The fact that is of finite dimension then implies
that the smallest eigenvalue of *R*
is strictly positive.
Consequently,
for any ,

It follows immediately that

with
.

**Appendix 3. Dirty map and dirty beam**

We first show that
the dirty map is the map of the scalar components
of
in the basis of the elementary particles .
According to Eqs. (11) and (10),
can be expanded in the form
,
where

As

with

it then follows from Eq. (12) that

hence, since
:

This explicitly shows that can be identified with the dirty map (see for example Fig. 5 (click here)b).

The action of corresponds to a "back Fourier sampling operation". The dirty map looks like the inverse Fourier transform of , but from a mathematical point of view, it isn't. Indeed, is a vector in the experimental data space and not the distribution . When considering the basic versions of CLEAN and WIPE|, this distinction may seem to be a "mathematical stylishness", but this is not the case, for example, in multifrequency Fourier synthesis (see the context of Eq. (68) in Lannes et al. 1996).

Let us now consider the action of
on any .
Setting ,
and expanding and in the forms

we have:

By using the same arguments as above,
it then follows that
can be written in the form

where

Note that
and .
Let *G*' be the grid
twice as large as *G* :

The map of the coefficients
on *G*'
defines what is referred to as the dirty beam DB
(see for example Fig. 5 (click here)a).
An expression such as

then denotes the vector (lying in )
whose scalar components
are given by the discrete convolution:

As a result,
in the general case where the nonzero components of
are distributed all over grid *G* ,
the operation
is performed by implementing the
FFT algorithm on grid *G*' .

When *N* is large and
the experimental frequency list very long,
the direct calculation of
the dirty map and the dirty beam
may be very time-consuming.
To save computer time, it is then preferable to use
appropriate Fast Fourier Sampling techniques.
The complete description of these FFS algorithms is given
in Sect. 3 of Lannes et al. (1996).

**Appendix 4. On the traditional version of CLEAN**

In the classical presentation of ÇLEAN| (Högbom 1974),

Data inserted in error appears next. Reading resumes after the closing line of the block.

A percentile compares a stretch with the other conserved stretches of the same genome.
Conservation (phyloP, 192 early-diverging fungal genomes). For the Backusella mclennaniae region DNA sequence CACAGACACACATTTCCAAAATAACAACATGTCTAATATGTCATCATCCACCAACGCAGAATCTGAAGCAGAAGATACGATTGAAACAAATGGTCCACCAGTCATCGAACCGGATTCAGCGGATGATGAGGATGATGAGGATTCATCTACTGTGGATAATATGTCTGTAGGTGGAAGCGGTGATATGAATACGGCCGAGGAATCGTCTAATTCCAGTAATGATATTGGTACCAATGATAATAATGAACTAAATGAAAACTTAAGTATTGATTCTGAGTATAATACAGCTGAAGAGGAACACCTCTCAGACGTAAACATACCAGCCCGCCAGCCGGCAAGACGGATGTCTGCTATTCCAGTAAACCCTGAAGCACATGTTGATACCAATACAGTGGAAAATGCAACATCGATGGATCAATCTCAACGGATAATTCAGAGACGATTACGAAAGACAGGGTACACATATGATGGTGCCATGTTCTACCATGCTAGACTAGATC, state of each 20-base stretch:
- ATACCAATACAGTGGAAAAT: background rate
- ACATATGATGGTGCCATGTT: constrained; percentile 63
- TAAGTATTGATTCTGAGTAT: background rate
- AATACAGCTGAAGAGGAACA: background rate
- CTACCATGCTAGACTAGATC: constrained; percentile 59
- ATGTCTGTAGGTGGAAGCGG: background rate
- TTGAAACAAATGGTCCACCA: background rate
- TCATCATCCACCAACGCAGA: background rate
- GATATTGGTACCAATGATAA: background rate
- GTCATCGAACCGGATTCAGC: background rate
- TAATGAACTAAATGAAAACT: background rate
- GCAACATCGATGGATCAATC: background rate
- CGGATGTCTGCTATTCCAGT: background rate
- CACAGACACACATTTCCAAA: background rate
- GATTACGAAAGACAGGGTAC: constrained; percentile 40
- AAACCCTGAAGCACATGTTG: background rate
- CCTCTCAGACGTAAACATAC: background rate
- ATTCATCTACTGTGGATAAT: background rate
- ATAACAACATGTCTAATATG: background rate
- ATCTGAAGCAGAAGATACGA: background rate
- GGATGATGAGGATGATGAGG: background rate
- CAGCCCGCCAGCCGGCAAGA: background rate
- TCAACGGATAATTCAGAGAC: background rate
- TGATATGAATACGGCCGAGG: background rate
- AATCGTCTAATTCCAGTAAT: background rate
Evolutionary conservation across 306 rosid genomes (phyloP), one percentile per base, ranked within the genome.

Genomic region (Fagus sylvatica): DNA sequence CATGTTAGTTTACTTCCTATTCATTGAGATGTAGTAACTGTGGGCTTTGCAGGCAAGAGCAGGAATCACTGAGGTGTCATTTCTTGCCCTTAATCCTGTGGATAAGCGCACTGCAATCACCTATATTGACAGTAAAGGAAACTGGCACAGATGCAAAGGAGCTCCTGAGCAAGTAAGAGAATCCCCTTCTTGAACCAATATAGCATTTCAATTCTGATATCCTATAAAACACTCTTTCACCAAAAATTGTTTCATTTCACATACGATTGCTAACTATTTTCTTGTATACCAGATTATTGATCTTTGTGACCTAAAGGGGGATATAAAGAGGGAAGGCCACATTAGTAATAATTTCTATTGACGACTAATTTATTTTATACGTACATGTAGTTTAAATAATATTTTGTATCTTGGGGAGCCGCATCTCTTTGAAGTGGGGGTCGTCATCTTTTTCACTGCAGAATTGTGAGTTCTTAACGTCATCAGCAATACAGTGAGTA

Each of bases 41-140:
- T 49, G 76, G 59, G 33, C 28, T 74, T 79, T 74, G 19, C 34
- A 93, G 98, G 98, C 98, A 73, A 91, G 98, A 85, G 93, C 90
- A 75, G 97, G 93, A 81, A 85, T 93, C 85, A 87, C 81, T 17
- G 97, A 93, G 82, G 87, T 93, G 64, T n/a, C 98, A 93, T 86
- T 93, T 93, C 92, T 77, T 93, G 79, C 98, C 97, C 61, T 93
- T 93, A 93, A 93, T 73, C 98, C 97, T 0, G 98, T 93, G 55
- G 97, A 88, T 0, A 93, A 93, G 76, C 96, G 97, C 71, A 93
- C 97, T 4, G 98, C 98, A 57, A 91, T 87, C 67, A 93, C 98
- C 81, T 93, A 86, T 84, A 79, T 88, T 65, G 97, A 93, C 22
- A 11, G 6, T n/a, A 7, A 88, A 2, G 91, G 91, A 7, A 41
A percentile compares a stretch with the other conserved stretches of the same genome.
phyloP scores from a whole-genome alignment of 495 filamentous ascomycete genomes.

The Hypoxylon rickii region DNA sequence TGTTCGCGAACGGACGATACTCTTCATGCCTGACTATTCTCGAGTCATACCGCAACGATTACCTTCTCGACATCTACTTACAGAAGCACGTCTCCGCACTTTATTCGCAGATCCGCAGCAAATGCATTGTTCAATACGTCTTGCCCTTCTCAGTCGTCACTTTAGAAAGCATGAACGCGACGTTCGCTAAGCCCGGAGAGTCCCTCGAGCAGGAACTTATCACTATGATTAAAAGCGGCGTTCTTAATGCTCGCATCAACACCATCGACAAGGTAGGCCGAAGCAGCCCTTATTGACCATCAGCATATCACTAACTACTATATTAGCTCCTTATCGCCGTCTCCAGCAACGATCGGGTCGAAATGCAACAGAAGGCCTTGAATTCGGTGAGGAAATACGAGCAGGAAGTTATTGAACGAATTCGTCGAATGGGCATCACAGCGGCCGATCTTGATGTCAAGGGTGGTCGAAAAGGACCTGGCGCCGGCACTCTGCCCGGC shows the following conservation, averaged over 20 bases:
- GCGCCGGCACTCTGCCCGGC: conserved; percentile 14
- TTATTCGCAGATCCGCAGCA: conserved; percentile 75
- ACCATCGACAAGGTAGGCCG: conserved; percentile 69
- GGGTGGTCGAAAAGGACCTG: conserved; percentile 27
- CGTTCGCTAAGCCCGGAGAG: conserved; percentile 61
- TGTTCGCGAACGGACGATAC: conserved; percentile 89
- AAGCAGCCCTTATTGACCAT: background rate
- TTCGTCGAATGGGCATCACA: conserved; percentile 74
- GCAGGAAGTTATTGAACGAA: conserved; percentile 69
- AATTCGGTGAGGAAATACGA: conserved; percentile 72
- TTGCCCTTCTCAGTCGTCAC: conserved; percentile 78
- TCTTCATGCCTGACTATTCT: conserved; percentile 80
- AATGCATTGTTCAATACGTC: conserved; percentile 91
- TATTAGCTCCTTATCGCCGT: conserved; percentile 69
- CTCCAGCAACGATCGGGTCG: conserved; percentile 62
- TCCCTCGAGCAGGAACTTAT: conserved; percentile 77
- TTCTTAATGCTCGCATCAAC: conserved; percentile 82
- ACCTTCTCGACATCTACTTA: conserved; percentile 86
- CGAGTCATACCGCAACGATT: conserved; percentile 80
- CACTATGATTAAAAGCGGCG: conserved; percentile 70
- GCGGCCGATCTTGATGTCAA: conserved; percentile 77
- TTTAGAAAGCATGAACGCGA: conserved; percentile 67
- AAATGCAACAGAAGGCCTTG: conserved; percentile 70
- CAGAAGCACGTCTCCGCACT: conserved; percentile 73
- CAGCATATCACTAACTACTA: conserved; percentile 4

the Fourier data are not damped by ,
and the convolution by the clean beam is performed
a posteriori.
More precisely,
the successive clean maps of the traditional
version of CLEAN are given by the convolutions

where the iteration in is defined by the formula:

denotes the scalar component of the
"experimental
residue"

at pixel ,
and
that of the dirty beam at the origin:

The relaxation parameter is referred to as
the "loop gain".
At each iteration,
is chosen so that

The experimental residue
is obtained iteratively according to the formula:

Note that .

The objective of the iteration in
is to minimize the quadratic functional:

This iteration is nothing but the matching pursuit iteration (25) in which
the vectors are basis vectors ,
lying in the clean box
(cf. Eqs. (20) and (26); see also Appendix 3).
Let us note in passing that in the traditional version of ÇLEAN|,
"these basis vectors are more or less dealt with
as functions'' centred on the nodes of grid *G* .

As far as the connection with our formulation of CLEAN
is concerned,
the related iterations in and *r* are of the form

and

These iterations slightly differ from those introduced in our presentation of CLEAN (Eqs. (31) and (33)). The main difference is that the selected successive pixels are not necessarily the same: in our version of ÇLEAN|, is chosen, at each iteration, so that (see Eq. (32)). According to the analysis presented in Sect. 5, the weak points of CLEAN related to its intrinsic instability unfortunately remain the same. As the objective of CLEAN is to find an approximation to the object function convolved by the clean beam, it is therefore more natural to consider that, basically, ÇLEAN| is the matching pursuit process described in Sect. 2.2.